Civil Disobedience Possible To Fight Emergency Law


Salon Staff
December 23, 2011 4:27AM (UTC)

DETROIT (AP) — The Rev. Jesse Jackson and U.S. Rep. John Conyers joined religious and civil rights leaders Thursday to promise protests and possible civil disobedience against Michigan's new emergency manager law that could lead to a takeover of Detroit government.

"We are prepared to go from education, mobilization, litigation, legislation, demonstration and civil disobedience," Jackson said as he and others held a news conference at Detroit's Bethany Baptist Church.

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"We want a positive commitment to restoring democracy and economic justice for all citizens." Jackson said.

The Detroit Public Schools and the cities of Flint, Pontiac and Benton Harbor already have state-appointed emergency financial managers. Michigan recently enacted a law expanding the state's power to push aside local government and school officials whose agencies get in financial trouble.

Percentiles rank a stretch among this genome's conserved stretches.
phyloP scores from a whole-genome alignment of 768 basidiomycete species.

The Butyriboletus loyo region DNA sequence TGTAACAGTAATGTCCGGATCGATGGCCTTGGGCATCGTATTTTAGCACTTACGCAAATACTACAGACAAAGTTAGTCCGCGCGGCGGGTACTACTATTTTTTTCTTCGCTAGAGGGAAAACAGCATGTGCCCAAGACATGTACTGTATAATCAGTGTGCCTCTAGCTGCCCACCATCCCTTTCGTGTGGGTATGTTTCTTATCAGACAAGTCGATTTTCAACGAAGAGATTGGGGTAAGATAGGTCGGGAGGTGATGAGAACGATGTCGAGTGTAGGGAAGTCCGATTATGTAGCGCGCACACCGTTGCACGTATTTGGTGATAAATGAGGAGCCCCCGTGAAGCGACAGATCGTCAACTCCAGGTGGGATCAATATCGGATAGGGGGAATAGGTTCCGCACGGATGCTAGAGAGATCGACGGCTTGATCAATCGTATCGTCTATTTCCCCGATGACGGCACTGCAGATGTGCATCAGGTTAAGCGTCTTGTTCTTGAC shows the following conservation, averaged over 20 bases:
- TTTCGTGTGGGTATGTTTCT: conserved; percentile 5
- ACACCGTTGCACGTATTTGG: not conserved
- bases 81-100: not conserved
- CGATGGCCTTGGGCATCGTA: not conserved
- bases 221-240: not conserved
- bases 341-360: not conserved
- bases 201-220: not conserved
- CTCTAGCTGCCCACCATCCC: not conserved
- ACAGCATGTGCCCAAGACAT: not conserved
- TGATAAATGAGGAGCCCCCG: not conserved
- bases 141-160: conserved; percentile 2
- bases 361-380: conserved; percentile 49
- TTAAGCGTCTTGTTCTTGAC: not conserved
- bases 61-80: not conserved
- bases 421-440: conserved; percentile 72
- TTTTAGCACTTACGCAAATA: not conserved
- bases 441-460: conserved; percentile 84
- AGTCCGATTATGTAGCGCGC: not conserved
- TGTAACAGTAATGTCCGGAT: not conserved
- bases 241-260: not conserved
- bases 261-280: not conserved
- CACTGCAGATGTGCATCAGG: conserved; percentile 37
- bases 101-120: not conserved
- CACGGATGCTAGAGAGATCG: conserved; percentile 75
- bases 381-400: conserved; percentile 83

Conyers said the expanded law is "seriously flawed" and said it unfairly targets communities with large numbers of minority group members.

Jackson, a Chicago-based activist, said emergency managers are like dictators with the power to override local democracy, discard union contracts and cut vital public services. He said he is seeking U.S. Justice Department intervention.

The state is evaluating whether Detroit's financial problems merit the naming of an emergency manager. Mayor Dave Bing and the City Council have opposed a state takeover of Detroit and are working on budget-balancing measures.


Salon Staff

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